AMD's Financial Analyst Day typically offers greater insight into the company's near-term strategy for CPUs, GPUs and architecture. Yesterday's event was no different, and key company executives shared more information for each segment and how it plays into the server, desktop and mobile spaces. Taking GPUs first.
Consumer GPUs - Navi 2X inbound in 2020
Though their existence is already known from various Microsoft Xbox Series X announcements trickling out recently, AMD is firmly introducing enthusiast-class RDNA2-powered GPUs later this year that promise a 50 percent performance-per-watt improvement over the incumbent RDNA architecture found in, for example, the Radeon RX 5700/5600/5500-series of GPUs.
As this information was contained within Financial Day presentations, AMD didn't go into any great detail on how the whole 50 percent improvement will be realised, which constitutes the same leap as from GCN to first-generation RDNA, though certain architecture attributes are now confirmed.
In concert with the custom Xbox Series X GPU, discrete RDNA2 boards will encompass hardware-based raytracing, variable-rate shading and a plethora of other features aimed at boosting performance and efficiency. Known colloquially to enthusiasts as 'Big Navi', AMD's referring to this upcoming performance GPU as Navi 2X, highlighting that it's more than just a scaled-up version of present hardware. Looking further out, there's an RDNA3 architecture in the works, too.
Compute DNA Architecture (CDNA)
Key to enhancing opportunities for success in the GPU datacentre environment, AMD announced the Compute DNA Architecture (CDNA), built to accelerate compute workloads such as machine learning and artificial intelligence (AI). This upcoming CDNA/RDNA fork is interesting as it shows that one overarching GPU design cannot, in AMD's opinion, adequately serve the disparate needs of datacenter and consumer GPU markets where workloads are often different. Both will exist in their sphere of influence.
The first CDNA-infused professional cards will also launch this year and carry the 2nd Generation Infinity Architecture for faster, lower-latency connectivity inside and between GPUs. There's no word on models or implementation at this point.
CPUs - Epyc
Building on the success of first- and second-generation Epyc processors, AMD confirmed plans to introduce the third-generation Zen 3 blueprint into market later this year. Seemed destined for server first, AMD expects a complete rollout of Zen 3-based products by the end of 2021.
Next-generation Zen 4, to be built on a 5nm process, is currently 'in design'. Though no time frame or high-level details were shared, the exascale El Capitan supercomputer, due for operation in 2023, will use Zen 4-based CPUs and, one can now presume, CDNA-powered Radeon Instinct GPUs.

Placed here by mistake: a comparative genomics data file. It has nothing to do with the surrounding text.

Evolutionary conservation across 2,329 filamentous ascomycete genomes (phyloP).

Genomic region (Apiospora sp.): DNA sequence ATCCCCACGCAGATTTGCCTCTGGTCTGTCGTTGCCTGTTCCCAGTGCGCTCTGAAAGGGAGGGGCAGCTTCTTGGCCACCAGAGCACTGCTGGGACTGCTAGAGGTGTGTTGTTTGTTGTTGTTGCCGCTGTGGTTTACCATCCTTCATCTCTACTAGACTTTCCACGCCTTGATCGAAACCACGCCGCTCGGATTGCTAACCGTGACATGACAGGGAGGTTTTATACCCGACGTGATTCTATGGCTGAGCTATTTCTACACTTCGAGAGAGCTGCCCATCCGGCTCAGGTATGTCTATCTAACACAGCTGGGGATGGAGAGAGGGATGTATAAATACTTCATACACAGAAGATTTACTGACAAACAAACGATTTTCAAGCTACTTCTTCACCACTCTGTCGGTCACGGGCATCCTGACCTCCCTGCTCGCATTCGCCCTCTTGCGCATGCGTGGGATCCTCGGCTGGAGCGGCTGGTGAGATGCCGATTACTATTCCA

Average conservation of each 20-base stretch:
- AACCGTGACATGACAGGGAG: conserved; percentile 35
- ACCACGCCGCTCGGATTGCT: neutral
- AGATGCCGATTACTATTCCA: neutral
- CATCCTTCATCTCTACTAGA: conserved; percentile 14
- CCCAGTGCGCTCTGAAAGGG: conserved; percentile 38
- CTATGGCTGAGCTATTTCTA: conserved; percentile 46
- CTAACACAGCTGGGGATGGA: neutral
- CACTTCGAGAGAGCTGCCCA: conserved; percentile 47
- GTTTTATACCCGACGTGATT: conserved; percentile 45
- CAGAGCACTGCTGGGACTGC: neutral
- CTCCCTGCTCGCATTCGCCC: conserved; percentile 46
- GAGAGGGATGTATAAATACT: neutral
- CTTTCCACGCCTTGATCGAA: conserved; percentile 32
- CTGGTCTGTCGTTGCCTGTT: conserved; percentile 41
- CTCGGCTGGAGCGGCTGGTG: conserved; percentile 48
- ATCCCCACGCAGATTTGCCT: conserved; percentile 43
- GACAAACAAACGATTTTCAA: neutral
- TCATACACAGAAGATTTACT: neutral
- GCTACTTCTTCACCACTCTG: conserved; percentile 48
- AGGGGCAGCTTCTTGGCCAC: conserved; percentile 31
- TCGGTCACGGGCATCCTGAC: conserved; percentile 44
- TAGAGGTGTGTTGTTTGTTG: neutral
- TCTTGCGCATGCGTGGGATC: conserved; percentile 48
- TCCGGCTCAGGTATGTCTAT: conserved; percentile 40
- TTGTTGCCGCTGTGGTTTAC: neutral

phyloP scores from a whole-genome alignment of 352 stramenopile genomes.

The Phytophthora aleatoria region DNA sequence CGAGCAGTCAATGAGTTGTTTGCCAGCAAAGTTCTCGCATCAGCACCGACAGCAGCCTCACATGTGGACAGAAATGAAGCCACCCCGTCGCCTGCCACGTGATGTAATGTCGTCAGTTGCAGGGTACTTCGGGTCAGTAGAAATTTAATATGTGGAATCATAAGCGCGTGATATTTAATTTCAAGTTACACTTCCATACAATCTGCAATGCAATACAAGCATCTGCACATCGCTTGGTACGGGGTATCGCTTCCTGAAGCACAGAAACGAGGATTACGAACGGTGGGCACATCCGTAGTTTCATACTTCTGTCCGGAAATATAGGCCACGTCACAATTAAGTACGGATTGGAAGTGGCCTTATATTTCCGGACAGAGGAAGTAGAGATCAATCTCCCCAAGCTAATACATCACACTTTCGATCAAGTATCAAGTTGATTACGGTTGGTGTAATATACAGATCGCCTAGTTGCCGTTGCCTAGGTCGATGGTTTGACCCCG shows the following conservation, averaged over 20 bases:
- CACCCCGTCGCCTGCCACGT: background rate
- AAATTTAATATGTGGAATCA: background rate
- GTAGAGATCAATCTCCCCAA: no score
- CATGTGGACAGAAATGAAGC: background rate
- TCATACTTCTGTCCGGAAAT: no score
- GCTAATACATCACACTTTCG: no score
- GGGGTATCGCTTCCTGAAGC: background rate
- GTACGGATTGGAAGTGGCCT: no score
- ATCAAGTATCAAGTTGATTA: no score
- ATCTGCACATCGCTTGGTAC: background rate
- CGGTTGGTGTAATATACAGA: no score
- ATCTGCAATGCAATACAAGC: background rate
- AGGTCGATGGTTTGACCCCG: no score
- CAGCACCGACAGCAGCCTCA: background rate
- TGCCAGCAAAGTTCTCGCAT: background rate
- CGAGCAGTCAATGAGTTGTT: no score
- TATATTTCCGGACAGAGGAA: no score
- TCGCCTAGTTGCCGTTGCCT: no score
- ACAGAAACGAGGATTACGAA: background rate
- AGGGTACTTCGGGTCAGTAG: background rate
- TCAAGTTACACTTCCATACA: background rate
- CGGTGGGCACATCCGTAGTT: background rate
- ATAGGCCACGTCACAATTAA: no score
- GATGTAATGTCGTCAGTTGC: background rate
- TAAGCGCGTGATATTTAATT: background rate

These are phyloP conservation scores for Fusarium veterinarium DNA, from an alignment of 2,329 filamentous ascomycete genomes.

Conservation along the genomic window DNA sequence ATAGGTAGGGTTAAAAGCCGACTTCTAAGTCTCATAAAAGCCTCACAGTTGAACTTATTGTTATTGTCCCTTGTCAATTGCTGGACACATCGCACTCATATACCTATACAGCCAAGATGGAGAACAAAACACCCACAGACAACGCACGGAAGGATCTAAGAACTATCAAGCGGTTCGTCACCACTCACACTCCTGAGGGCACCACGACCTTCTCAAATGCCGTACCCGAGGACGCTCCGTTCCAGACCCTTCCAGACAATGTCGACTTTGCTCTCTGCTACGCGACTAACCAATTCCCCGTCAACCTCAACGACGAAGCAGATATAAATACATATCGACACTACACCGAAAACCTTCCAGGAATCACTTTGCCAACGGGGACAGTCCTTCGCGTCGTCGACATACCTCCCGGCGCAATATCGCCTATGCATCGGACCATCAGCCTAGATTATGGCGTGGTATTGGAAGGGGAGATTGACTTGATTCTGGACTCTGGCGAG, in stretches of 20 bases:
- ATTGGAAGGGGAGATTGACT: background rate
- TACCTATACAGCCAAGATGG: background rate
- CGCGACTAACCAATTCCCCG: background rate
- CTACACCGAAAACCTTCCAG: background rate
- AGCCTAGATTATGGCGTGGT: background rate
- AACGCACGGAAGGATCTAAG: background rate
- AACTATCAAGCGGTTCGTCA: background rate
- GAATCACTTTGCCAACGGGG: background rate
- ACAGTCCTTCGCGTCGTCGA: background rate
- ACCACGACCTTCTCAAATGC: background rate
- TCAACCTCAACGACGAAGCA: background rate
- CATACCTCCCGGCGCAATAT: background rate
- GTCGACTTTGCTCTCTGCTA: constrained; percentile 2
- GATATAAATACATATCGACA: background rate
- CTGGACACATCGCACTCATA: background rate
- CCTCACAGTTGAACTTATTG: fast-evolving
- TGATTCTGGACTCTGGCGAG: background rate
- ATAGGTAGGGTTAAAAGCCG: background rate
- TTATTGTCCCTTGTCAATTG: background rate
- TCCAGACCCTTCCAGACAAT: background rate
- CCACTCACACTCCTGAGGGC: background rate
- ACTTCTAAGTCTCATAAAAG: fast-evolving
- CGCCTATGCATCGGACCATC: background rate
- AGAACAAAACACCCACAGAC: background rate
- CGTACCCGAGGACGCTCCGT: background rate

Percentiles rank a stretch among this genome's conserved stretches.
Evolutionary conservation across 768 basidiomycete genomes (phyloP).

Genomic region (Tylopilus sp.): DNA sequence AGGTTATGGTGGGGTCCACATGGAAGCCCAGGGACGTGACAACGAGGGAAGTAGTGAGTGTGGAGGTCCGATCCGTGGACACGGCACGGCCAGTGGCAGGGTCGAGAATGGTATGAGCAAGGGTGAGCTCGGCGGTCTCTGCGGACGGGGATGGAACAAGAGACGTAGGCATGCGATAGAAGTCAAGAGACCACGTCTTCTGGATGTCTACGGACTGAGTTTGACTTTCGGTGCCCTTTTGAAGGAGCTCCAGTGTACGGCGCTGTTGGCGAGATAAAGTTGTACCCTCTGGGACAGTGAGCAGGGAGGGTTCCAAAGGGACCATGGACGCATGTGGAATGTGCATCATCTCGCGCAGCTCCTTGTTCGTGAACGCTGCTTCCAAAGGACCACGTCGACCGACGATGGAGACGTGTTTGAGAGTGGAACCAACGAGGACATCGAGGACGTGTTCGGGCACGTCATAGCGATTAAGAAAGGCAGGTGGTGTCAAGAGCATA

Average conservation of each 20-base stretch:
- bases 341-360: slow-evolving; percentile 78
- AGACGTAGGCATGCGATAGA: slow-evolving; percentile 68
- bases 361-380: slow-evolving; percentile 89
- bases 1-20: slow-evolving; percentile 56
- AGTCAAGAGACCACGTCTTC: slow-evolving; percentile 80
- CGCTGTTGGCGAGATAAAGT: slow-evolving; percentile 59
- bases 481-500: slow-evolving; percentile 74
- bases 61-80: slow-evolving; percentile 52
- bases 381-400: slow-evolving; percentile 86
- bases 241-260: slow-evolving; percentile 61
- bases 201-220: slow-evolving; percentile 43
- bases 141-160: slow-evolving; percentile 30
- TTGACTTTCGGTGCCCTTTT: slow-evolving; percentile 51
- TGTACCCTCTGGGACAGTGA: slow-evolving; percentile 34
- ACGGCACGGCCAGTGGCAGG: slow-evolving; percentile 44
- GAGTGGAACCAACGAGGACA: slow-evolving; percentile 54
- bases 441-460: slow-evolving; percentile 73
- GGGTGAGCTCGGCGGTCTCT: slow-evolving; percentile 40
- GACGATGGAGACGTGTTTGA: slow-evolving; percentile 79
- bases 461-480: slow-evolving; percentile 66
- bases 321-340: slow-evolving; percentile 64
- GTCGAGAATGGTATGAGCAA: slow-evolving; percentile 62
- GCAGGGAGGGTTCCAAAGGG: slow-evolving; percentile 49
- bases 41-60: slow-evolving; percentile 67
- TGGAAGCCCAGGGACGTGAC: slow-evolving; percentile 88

CPUs - Ryzen
There's less visibility on AMD's plans for its forthcoming desktop and mobile Ryzen CPUs. This is deliberate, according to company spokespeople, as it wants to play cards closer to its chest due to, one can assume, the higgledy-piggledy nature of rival Intel's recent releases and execution timetable.
That makes sense, as it's becoming more difficult to know exactly which architecture and process Intel is likely to be on in, say, 2022. Conjecturing somewhat through roadmap exposition, AMD will likely lead with datacenter-optimised Zen 4 designs and then, a little while later, release the consumer Ryzen versions. Time will tell.
Infinity Architecture and X3D
AMD has developed various bits of architecture to build out its CPUs and GPUs. The prime example is the Infinity Architecture. To that end, the company announced the 2nd and 3rd Generation Infinity Architectures, offering greater connectivity - up to 8-way GPU with coherency for 3rd Gen - ostensibly for compute-centric tasks such as machine learning. It is plausible that, just like the RDNA/CDNA fork, upcoming Infinity Architectures will take different forms depending upon product and segment.
AMD's roadmap speaks further to building out products using a modular chiplet approach, with CPUs and GPUs working ever-more closely together through high-bandwidth, low-latency connectivity. Extending this farther, the company announced packaging technology known as X3D, which fuses chiplet architecture along with 3D stacking for, it is claimed, more than 10x the bandwidth density. AMD's answer to Intel's Foveros, if you will.
The Business Angle
The prime purpose of these evolving technologies is to build disruptive products that address a growing total addressable market (TAM) valued at $79bn, of which $35bn pertains to datacentre, $32bn to PCs, and $12bn to gaming. AMD has therefore provided more colour on how it's looking to maximise on that TAM, through class-leading technology and consistent execution, so the next few years ought to be fruitful if, and it's a big if, AMD can continue hitting both straps in a timely fashion.